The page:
What are the impacts of neo-liberal development policies on poor countries? Answer Neo-liberalism is an ideology in which states are the key actors in international relations and they try to gain absolute gains or advantages by cooperating with each other. This absolute gain can be limited by the behaviours like non-compliance or cheating by states. In this, kind of relationship states shift their loyalty and resources towards institutions to gain mutual benefits and to secure their international interests (Baylis, Smith & Owens 2008, p132). In neo-liberal perspective of institutionalisation is relative towards the mutual interest for example, most world leaders believe on free trade as mutually beneficial, so they support trade rules, which help to build up environment for free trade (Baylis, Smith & Owens 2008, p132).
The utmost definition is that it is the process a given society or culture is introduced into the modern world system through various ways. This is usually a result of globalization by a dominating stratum. According to Tomlinson (2004), the term has no exact definition, but he defines it as the use of both economic and political power to exalt and spread the habits and values of a different foreign culture at the expense of a native culture. John Tomlinson, the author of the book and topic entitled "Cultural Imperialism," is one of the prominent theorists of cultural imperialism. In this significant topic, John Tomlinson deals with several issues that range from the ideological impacts of imported cultural stuff, to the cultural homogenization process, and also to the cultural autonomy nature.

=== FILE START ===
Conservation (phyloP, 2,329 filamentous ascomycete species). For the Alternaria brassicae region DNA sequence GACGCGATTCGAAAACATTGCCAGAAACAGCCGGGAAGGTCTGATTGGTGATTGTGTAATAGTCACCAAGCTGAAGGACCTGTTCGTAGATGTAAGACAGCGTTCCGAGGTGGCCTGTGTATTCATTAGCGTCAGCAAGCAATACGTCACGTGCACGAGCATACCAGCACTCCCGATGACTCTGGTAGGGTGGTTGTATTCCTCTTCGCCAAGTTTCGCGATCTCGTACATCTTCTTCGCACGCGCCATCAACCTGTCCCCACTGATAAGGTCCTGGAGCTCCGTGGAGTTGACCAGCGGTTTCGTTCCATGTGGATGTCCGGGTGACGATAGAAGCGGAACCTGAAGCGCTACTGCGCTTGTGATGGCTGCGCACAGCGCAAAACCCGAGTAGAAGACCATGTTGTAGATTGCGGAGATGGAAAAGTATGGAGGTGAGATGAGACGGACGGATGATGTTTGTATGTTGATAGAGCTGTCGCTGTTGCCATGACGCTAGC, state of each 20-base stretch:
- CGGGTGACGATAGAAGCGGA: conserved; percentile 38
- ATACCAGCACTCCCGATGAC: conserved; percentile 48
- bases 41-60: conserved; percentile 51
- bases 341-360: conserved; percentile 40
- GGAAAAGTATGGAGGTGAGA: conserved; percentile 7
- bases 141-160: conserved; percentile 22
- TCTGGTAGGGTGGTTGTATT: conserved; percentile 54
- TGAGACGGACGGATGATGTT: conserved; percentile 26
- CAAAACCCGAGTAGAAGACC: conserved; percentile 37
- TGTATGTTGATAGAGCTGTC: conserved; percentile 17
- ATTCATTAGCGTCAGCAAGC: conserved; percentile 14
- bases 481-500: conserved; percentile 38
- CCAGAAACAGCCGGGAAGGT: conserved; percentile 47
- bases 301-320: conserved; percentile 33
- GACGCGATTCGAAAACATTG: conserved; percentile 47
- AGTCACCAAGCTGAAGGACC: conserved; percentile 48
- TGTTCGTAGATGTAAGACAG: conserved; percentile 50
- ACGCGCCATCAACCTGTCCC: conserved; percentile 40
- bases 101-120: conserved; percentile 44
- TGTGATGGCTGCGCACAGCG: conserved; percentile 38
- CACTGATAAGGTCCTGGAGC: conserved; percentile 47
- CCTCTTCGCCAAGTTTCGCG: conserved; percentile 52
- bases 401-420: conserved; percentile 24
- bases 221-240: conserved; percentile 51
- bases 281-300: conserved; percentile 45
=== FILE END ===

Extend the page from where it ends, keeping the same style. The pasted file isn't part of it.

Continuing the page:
What exactly is imperialism? Imperialism happens when a stronger nation feels it is obligated to take over a weaker nation, or region, in order to control it politically, economically, and culturally. This practice also became important to growing nations to gain land, labor, and raw materials for the betterment and strengthening of the country. This type of foreign policy was mostly practiced by European nations and Japan, but the United States also began to join in imperialistic thoughts once it became a world power. Imperialism can also be known as colonialism.
Internationalism is the theory or practice of politics based on global cooperation. This has lead liberal nationalists to advocate free trade as a means of increasing interdependence between states, so that the material costs of a potential conflict become virtually unthinkable. Furthermore, they have advocated supranational bodies, such as the United Nations, which are seen to be capable of bringing order